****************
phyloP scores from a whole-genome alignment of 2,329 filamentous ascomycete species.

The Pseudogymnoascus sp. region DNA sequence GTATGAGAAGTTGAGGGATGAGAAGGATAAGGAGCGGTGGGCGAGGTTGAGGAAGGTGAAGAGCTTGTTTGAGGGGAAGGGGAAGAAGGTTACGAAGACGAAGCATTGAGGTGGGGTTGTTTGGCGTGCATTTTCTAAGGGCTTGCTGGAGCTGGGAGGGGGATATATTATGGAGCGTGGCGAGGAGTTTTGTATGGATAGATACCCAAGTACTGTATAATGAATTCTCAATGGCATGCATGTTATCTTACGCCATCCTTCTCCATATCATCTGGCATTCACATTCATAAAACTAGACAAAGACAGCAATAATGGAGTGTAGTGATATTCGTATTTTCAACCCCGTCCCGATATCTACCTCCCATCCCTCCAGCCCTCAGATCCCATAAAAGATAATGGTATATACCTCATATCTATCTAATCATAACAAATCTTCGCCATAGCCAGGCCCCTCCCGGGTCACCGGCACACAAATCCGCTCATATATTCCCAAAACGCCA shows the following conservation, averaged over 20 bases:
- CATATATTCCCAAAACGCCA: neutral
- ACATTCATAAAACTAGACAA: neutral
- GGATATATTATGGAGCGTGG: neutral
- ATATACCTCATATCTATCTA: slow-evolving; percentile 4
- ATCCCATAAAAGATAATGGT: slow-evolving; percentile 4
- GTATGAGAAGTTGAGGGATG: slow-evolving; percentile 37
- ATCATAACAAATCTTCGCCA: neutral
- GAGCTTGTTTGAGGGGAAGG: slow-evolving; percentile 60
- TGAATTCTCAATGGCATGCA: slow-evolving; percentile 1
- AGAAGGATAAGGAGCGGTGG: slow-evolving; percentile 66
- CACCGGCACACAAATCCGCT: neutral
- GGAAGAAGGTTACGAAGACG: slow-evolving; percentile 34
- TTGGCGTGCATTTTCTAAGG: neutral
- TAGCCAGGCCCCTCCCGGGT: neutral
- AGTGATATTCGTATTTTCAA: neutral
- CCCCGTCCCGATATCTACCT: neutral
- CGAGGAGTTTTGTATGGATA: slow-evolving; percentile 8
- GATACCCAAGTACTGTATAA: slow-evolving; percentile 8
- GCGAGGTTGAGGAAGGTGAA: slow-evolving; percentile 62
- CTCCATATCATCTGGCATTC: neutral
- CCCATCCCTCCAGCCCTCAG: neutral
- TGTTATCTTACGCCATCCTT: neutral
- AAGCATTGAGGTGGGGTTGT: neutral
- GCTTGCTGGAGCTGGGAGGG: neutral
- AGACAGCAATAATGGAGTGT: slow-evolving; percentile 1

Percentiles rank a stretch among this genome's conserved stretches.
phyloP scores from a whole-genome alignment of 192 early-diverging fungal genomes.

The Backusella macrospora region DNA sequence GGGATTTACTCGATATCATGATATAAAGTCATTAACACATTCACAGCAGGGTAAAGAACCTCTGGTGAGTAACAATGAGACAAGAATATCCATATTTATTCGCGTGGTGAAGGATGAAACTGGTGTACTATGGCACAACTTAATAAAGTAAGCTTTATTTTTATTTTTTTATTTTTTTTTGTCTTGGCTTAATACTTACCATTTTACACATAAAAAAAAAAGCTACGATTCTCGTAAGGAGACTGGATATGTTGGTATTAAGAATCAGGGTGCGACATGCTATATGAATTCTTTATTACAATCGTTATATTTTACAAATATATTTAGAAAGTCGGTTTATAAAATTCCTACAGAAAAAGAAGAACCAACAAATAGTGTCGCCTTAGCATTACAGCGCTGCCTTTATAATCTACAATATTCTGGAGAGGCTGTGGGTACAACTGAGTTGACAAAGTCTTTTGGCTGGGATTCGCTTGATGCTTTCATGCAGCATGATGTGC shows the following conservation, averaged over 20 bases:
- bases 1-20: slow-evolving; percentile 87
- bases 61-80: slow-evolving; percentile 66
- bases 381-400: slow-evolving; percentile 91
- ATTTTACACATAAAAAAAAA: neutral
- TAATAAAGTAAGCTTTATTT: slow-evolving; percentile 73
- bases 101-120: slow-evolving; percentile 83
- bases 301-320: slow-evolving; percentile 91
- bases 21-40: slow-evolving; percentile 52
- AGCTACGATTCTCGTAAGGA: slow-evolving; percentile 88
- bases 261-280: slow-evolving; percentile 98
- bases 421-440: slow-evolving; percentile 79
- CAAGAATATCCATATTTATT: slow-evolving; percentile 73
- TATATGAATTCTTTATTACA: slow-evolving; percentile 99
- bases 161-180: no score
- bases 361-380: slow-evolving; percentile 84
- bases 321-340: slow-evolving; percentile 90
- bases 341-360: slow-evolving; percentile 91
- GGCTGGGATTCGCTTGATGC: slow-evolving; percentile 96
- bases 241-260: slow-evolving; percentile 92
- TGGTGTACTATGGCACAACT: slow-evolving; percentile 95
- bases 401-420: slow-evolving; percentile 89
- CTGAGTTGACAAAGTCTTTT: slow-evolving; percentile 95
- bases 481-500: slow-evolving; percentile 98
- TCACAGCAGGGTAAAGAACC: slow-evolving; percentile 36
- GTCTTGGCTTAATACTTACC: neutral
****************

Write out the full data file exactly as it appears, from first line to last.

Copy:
phyloP scores from a whole-genome alignment of 2,329 filamentous ascomycete species.

The Pseudogymnoascus sp. region DNA sequence GTATGAGAAGTTGAGGGATGAGAAGGATAAGGAGCGGTGGGCGAGGTTGAGGAAGGTGAAGAGCTTGTTTGAGGGGAAGGGGAAGAAGGTTACGAAGACGAAGCATTGAGGTGGGGTTGTTTGGCGTGCATTTTCTAAGGGCTTGCTGGAGCTGGGAGGGGGATATATTATGGAGCGTGGCGAGGAGTTTTGTATGGATAGATACCCAAGTACTGTATAATGAATTCTCAATGGCATGCATGTTATCTTACGCCATCCTTCTCCATATCATCTGGCATTCACATTCATAAAACTAGACAAAGACAGCAATAATGGAGTGTAGTGATATTCGTATTTTCAACCCCGTCCCGATATCTACCTCCCATCCCTCCAGCCCTCAGATCCCATAAAAGATAATGGTATATACCTCATATCTATCTAATCATAACAAATCTTCGCCATAGCCAGGCCCCTCCCGGGTCACCGGCACACAAATCCGCTCATATATTCCCAAAACGCCA shows the following conservation, averaged over 20 bases:
- CATATATTCCCAAAACGCCA: neutral
- ACATTCATAAAACTAGACAA: neutral
- GGATATATTATGGAGCGTGG: neutral
- ATATACCTCATATCTATCTA: slow-evolving; percentile 4
- ATCCCATAAAAGATAATGGT: slow-evolving; percentile 4
- GTATGAGAAGTTGAGGGATG: slow-evolving; percentile 37
- ATCATAACAAATCTTCGCCA: neutral
- GAGCTTGTTTGAGGGGAAGG: slow-evolving; percentile 60
- TGAATTCTCAATGGCATGCA: slow-evolving; percentile 1
- AGAAGGATAAGGAGCGGTGG: slow-evolving; percentile 66
- CACCGGCACACAAATCCGCT: neutral
- GGAAGAAGGTTACGAAGACG: slow-evolving; percentile 34
- TTGGCGTGCATTTTCTAAGG: neutral
- TAGCCAGGCCCCTCCCGGGT: neutral
- AGTGATATTCGTATTTTCAA: neutral
- CCCCGTCCCGATATCTACCT: neutral
- CGAGGAGTTTTGTATGGATA: slow-evolving; percentile 8
- GATACCCAAGTACTGTATAA: slow-evolving; percentile 8
- GCGAGGTTGAGGAAGGTGAA: slow-evolving; percentile 62
- CTCCATATCATCTGGCATTC: neutral
- CCCATCCCTCCAGCCCTCAG: neutral
- TGTTATCTTACGCCATCCTT: neutral
- AAGCATTGAGGTGGGGTTGT: neutral
- GCTTGCTGGAGCTGGGAGGG: neutral
- AGACAGCAATAATGGAGTGT: slow-evolving; percentile 1

Percentiles rank a stretch among this genome's conserved stretches.
phyloP scores from a whole-genome alignment of 192 early-diverging fungal genomes.

The Backusella macrospora region DNA sequence GGGATTTACTCGATATCATGATATAAAGTCATTAACACATTCACAGCAGGGTAAAGAACCTCTGGTGAGTAACAATGAGACAAGAATATCCATATTTATTCGCGTGGTGAAGGATGAAACTGGTGTACTATGGCACAACTTAATAAAGTAAGCTTTATTTTTATTTTTTTATTTTTTTTTGTCTTGGCTTAATACTTACCATTTTACACATAAAAAAAAAAGCTACGATTCTCGTAAGGAGACTGGATATGTTGGTATTAAGAATCAGGGTGCGACATGCTATATGAATTCTTTATTACAATCGTTATATTTTACAAATATATTTAGAAAGTCGGTTTATAAAATTCCTACAGAAAAAGAAGAACCAACAAATAGTGTCGCCTTAGCATTACAGCGCTGCCTTTATAATCTACAATATTCTGGAGAGGCTGTGGGTACAACTGAGTTGACAAAGTCTTTTGGCTGGGATTCGCTTGATGCTTTCATGCAGCATGATGTGC shows the following conservation, averaged over 20 bases:
- bases 1-20: slow-evolving; percentile 87
- bases 61-80: slow-evolving; percentile 66
- bases 381-400: slow-evolving; percentile 91
- ATTTTACACATAAAAAAAAA: neutral
- TAATAAAGTAAGCTTTATTT: slow-evolving; percentile 73
- bases 101-120: slow-evolving; percentile 83
- bases 301-320: slow-evolving; percentile 91
- bases 21-40: slow-evolving; percentile 52
- AGCTACGATTCTCGTAAGGA: slow-evolving; percentile 88
- bases 261-280: slow-evolving; percentile 98
- bases 421-440: slow-evolving; percentile 79
- CAAGAATATCCATATTTATT: slow-evolving; percentile 73
- TATATGAATTCTTTATTACA: slow-evolving; percentile 99
- bases 161-180: no score
- bases 361-380: slow-evolving; percentile 84
- bases 321-340: slow-evolving; percentile 90
- bases 341-360: slow-evolving; percentile 91
- GGCTGGGATTCGCTTGATGC: slow-evolving; percentile 96
- bases 241-260: slow-evolving; percentile 92
- TGGTGTACTATGGCACAACT: slow-evolving; percentile 95
- bases 401-420: slow-evolving; percentile 89
- CTGAGTTGACAAAGTCTTTT: slow-evolving; percentile 95
- bases 481-500: slow-evolving; percentile 98
- TCACAGCAGGGTAAAGAACC: slow-evolving; percentile 36
- GTCTTGGCTTAATACTTACC: neutral